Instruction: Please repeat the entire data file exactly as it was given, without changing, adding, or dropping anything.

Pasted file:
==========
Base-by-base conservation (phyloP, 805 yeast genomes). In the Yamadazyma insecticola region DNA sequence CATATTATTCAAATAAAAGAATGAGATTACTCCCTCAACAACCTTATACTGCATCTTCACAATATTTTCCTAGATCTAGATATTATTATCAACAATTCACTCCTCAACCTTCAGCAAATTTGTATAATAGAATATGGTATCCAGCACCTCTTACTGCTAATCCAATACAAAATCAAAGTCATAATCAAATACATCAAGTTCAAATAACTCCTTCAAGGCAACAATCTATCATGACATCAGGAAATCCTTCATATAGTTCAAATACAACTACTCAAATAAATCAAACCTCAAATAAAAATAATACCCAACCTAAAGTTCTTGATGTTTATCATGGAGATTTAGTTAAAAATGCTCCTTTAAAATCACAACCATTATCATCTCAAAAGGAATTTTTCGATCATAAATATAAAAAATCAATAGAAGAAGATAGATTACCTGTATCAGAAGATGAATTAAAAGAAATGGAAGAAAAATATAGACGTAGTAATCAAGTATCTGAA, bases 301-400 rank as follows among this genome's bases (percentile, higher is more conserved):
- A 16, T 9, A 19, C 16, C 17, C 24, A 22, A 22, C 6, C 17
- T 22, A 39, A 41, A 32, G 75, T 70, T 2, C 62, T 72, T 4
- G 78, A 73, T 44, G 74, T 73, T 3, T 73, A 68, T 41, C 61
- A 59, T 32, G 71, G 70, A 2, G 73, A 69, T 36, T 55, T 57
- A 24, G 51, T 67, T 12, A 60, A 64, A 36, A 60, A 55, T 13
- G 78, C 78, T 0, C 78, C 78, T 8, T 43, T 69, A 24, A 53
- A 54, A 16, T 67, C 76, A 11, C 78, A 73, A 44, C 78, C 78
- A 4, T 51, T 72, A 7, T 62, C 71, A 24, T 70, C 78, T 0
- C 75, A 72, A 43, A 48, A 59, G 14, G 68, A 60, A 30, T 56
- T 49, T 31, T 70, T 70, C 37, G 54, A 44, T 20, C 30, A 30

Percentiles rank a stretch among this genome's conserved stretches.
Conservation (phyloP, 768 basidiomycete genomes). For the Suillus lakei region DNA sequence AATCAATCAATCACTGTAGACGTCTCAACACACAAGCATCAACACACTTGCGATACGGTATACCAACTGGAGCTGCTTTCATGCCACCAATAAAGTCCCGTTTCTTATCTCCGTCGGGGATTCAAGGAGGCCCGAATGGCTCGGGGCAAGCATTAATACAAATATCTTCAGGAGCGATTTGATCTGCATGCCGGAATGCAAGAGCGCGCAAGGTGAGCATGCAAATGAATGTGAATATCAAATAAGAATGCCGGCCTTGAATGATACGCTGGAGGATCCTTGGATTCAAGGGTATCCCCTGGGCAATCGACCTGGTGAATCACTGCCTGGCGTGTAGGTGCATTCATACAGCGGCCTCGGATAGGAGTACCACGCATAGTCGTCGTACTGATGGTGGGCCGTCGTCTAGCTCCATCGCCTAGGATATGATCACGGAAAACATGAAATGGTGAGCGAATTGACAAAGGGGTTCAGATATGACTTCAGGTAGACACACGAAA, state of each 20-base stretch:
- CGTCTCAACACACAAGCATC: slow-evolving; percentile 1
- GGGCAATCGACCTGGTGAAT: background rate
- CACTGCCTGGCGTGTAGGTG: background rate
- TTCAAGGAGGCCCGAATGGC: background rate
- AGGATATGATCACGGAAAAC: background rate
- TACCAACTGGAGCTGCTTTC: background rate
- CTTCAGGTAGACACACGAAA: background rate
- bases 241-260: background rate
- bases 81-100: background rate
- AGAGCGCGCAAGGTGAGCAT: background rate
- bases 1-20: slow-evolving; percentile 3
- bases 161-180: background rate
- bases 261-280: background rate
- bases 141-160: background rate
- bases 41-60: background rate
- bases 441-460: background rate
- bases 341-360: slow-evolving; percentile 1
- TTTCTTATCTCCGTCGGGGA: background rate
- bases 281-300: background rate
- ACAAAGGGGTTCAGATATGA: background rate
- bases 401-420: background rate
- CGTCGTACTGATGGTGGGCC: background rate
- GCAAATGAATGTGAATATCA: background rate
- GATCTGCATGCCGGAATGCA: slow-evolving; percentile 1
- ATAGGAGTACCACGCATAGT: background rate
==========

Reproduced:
Base-by-base conservation (phyloP, 805 yeast genomes). In the Yamadazyma insecticola region DNA sequence CATATTATTCAAATAAAAGAATGAGATTACTCCCTCAACAACCTTATACTGCATCTTCACAATATTTTCCTAGATCTAGATATTATTATCAACAATTCACTCCTCAACCTTCAGCAAATTTGTATAATAGAATATGGTATCCAGCACCTCTTACTGCTAATCCAATACAAAATCAAAGTCATAATCAAATACATCAAGTTCAAATAACTCCTTCAAGGCAACAATCTATCATGACATCAGGAAATCCTTCATATAGTTCAAATACAACTACTCAAATAAATCAAACCTCAAATAAAAATAATACCCAACCTAAAGTTCTTGATGTTTATCATGGAGATTTAGTTAAAAATGCTCCTTTAAAATCACAACCATTATCATCTCAAAAGGAATTTTTCGATCATAAATATAAAAAATCAATAGAAGAAGATAGATTACCTGTATCAGAAGATGAATTAAAAGAAATGGAAGAAAAATATAGACGTAGTAATCAAGTATCTGAA, bases 301-400 rank as follows among this genome's bases (percentile, higher is more conserved):
- A 16, T 9, A 19, C 16, C 17, C 24, A 22, A 22, C 6, C 17
- T 22, A 39, A 41, A 32, G 75, T 70, T 2, C 62, T 72, T 4
- G 78, A 73, T 44, G 74, T 73, T 3, T 73, A 68, T 41, C 61
- A 59, T 32, G 71, G 70, A 2, G 73, A 69, T 36, T 55, T 57
- A 24, G 51, T 67, T 12, A 60, A 64, A 36, A 60, A 55, T 13
- G 78, C 78, T 0, C 78, C 78, T 8, T 43, T 69, A 24, A 53
- A 54, A 16, T 67, C 76, A 11, C 78, A 73, A 44, C 78, C 78
- A 4, T 51, T 72, A 7, T 62, C 71, A 24, T 70, C 78, T 0
- C 75, A 72, A 43, A 48, A 59, G 14, G 68, A 60, A 30, T 56
- T 49, T 31, T 70, T 70, C 37, G 54, A 44, T 20, C 30, A 30

Percentiles rank a stretch among this genome's conserved stretches.
Conservation (phyloP, 768 basidiomycete genomes). For the Suillus lakei region DNA sequence AATCAATCAATCACTGTAGACGTCTCAACACACAAGCATCAACACACTTGCGATACGGTATACCAACTGGAGCTGCTTTCATGCCACCAATAAAGTCCCGTTTCTTATCTCCGTCGGGGATTCAAGGAGGCCCGAATGGCTCGGGGCAAGCATTAATACAAATATCTTCAGGAGCGATTTGATCTGCATGCCGGAATGCAAGAGCGCGCAAGGTGAGCATGCAAATGAATGTGAATATCAAATAAGAATGCCGGCCTTGAATGATACGCTGGAGGATCCTTGGATTCAAGGGTATCCCCTGGGCAATCGACCTGGTGAATCACTGCCTGGCGTGTAGGTGCATTCATACAGCGGCCTCGGATAGGAGTACCACGCATAGTCGTCGTACTGATGGTGGGCCGTCGTCTAGCTCCATCGCCTAGGATATGATCACGGAAAACATGAAATGGTGAGCGAATTGACAAAGGGGTTCAGATATGACTTCAGGTAGACACACGAAA, state of each 20-base stretch:
- CGTCTCAACACACAAGCATC: slow-evolving; percentile 1
- GGGCAATCGACCTGGTGAAT: background rate
- CACTGCCTGGCGTGTAGGTG: background rate
- TTCAAGGAGGCCCGAATGGC: background rate
- AGGATATGATCACGGAAAAC: background rate
- TACCAACTGGAGCTGCTTTC: background rate
- CTTCAGGTAGACACACGAAA: background rate
- bases 241-260: background rate
- bases 81-100: background rate
- AGAGCGCGCAAGGTGAGCAT: background rate
- bases 1-20: slow-evolving; percentile 3
- bases 161-180: background rate
- bases 261-280: background rate
- bases 141-160: background rate
- bases 41-60: background rate
- bases 441-460: background rate
- bases 341-360: slow-evolving; percentile 1
- TTTCTTATCTCCGTCGGGGA: background rate
- bases 281-300: background rate
- ACAAAGGGGTTCAGATATGA: background rate
- bases 401-420: background rate
- CGTCGTACTGATGGTGGGCC: background rate
- GCAAATGAATGTGAATATCA: background rate
- GATCTGCATGCCGGAATGCA: slow-evolving; percentile 1
- ATAGGAGTACCACGCATAGT: background rate